What will happen to my properties after filing bankruptcy?

By Atty. Crispin Caday Lozano


When you file your bankruptcy papers, a bankruptcy estate is created that is administered by the trustee designated by the U.S. Department of Justice.  The trustee is the representative of all your creditors in the process. While the bankruptcy process is in progress, he takes control of all the property in your bankruptcy estate.  However, the trustee won’t actually take physical control of the property.  Most, if not all, of your property will be exempt, which means the trustee will return it to your legal possession after your bankruptcy is closed.  If you have any questions about dealing with property after you file, ask a bankruptcy attorney.

Q. What should I do with my property while the bankruptcy case is pending?

A. While your bankruptcy is pending, do not throw out, give away, sell, or otherwise dispose of the property you owned as of your filing date – unless and until the bankruptcy trustee says otherwise. Even if all of your property is exempt, you are expected to hold on to it, in case the trustee or a creditor challenges your exemption claims.

Q. I have a piece of land that is not allowed in my total exemption. What will I do with it?

A. If some of your property is non-exempt, the trustee may ask you to turn it over. Or, the trustee may decide that the property is worth too little to bother with and abandon it.  Typically, the trustee doesn’t let you know that property is abandoned, but once you receive your discharge, the property is deemed abandoned.

Q. Can I spend the money that I included in my filing as I declared in Schedule B?

A. You are allowed to spend cash you had when you filed and you declared in Schedule B to make day-to-day purchases for necessities such as groceries, personal effects, and clothing.  Just make sure you can account for what happened to the cash.

If you have a huge purchases reflected in your bank statements, be sure to account and explain it to your trustee in case you are asked for it.

Q. Who owns the income I earned and the property I acquired after filing bankruptcy?

A. In Chapter 7 cases, with few exceptions, the trustee has no claim to property you acquire or income you earn after you file. You are free to spend it as you please.  The exceptions are: property from an insurance settlement agreement, or inheritance that you become entitled to receive within 180 days after your filing date.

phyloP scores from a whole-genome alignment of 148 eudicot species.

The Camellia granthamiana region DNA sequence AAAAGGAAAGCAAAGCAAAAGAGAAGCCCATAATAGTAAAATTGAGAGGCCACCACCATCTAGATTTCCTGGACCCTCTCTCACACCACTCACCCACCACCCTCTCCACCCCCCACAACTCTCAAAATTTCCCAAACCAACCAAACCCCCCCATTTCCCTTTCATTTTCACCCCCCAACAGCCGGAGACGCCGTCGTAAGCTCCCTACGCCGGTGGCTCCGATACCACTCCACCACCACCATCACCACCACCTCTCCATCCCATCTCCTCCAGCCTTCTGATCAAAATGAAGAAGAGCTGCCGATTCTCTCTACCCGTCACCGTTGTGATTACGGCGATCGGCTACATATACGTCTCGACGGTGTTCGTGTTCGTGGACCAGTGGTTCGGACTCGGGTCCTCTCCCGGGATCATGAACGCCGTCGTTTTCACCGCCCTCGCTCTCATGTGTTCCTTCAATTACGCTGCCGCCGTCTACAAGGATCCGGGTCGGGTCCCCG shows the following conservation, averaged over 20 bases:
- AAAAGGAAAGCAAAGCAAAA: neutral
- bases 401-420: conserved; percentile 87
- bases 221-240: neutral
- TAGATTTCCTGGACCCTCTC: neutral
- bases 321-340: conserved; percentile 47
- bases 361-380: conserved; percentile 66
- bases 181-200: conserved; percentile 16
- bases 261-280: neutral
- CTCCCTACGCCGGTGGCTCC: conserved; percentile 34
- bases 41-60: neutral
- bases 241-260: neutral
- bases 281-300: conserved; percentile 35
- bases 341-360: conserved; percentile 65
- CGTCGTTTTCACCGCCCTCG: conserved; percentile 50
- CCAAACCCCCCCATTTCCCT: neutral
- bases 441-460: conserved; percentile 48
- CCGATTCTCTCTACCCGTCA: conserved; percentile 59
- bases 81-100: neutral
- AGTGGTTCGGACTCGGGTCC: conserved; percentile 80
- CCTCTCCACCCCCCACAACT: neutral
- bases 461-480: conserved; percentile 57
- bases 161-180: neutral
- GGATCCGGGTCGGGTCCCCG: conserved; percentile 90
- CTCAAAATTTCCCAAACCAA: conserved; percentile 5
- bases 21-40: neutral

Note:     This is not a legal advice.  Our office has been helping clients in bankruptcy since June1999.


Bankruptcy Basics

  • Bankruptcy will actually improve your credit within one year because your unsecured debts are discharged. Although the bankruptcy will be in your records for 10 years, not filing bankruptcy will make your credit even worse until most your debts are paid.
  • If you are being sued by your creditors, most money judgment can be eliminated in bankruptcy.
  • Collection actions continue and you can be sued if you are in debt settlement.
  • Chapter 7 will eliminate all unsecured debts. If you are near retirement age, you must eliminate most of your debts.
  • Bankruptcy will stop foreclosure actions. If your trustee sale date is 10 days before, you can still file for bankruptcy.
  • If your salary is being garnished, you have a court case about debts or you are being harassed by creditors, bankruptcy can stop garnishment, court cases, harassing creditors and eliminate the debt.
  • Bankruptcy is cheaper, faster and safer than debt settlement which has no guaranteed success.
  • Preserve your health, eliminate stress and live a happy life by eliminating your debts which is the root of all problems.


Crispin Caday Lozano, Esq. is an active member of the State Bar of California, the American Immigration Lawyers Association and San Francisco Trial Lawyers Association.  He specializes in immigration law, bankruptcy and personal injury.  For free consultation email or call (info@ccllaw.net / 1-877-456-9266)


Toll Free 1-877-4LOZANO for free consultation or Schedule an Appointment